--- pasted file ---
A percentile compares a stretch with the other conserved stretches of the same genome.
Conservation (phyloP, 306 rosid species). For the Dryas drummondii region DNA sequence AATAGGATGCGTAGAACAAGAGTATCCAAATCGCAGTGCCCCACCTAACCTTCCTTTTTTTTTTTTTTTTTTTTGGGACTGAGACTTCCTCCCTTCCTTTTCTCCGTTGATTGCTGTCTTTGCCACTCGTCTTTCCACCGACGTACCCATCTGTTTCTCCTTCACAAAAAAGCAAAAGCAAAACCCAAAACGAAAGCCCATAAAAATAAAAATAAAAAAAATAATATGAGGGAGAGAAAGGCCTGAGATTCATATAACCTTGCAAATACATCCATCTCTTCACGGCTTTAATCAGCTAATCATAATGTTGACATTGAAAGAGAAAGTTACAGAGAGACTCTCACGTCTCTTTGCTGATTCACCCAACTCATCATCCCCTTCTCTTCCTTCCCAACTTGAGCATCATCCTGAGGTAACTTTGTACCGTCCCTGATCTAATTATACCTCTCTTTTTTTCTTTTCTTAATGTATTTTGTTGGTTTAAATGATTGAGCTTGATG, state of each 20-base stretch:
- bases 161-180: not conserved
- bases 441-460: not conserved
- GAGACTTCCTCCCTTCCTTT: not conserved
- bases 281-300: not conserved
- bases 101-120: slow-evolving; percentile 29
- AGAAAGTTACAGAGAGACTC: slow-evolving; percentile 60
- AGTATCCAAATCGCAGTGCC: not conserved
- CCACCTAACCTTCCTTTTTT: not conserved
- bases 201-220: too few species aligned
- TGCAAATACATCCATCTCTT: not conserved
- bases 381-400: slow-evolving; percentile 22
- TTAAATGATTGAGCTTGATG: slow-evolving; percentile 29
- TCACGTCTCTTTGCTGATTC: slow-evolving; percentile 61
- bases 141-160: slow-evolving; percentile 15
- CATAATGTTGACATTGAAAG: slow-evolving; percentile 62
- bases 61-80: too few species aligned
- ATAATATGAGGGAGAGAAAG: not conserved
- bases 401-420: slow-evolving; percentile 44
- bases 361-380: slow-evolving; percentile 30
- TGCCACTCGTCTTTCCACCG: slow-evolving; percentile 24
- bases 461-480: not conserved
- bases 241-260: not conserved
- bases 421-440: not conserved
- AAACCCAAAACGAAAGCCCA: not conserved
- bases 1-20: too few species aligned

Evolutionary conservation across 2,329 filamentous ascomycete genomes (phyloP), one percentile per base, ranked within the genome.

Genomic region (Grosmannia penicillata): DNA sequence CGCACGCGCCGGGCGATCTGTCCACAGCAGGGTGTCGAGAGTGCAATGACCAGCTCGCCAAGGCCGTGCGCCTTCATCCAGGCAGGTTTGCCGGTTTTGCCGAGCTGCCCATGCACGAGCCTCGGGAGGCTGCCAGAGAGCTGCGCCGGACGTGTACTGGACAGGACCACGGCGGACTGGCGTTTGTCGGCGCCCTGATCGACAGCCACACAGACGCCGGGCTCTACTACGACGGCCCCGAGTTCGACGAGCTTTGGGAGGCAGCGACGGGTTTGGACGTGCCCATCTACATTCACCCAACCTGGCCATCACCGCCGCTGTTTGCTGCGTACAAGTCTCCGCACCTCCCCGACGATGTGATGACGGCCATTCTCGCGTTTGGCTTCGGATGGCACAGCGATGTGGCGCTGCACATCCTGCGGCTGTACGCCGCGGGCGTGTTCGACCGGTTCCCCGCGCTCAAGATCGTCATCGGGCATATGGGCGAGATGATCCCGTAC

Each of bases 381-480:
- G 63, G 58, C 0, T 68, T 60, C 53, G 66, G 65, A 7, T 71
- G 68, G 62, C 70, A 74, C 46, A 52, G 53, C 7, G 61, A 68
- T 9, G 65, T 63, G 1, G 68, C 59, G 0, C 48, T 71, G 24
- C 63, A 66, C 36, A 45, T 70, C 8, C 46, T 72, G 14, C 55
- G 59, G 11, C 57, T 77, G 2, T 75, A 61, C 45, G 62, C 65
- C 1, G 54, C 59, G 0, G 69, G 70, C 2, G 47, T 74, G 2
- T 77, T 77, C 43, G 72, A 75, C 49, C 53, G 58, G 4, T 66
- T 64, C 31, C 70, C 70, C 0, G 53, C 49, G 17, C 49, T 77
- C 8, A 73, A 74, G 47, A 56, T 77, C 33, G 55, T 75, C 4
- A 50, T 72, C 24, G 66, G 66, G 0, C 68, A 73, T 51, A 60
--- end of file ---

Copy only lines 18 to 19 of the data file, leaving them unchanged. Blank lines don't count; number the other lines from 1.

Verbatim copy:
- bases 61-80: too few species aligned
- ATAATATGAGGGAGAGAAAG: not conserved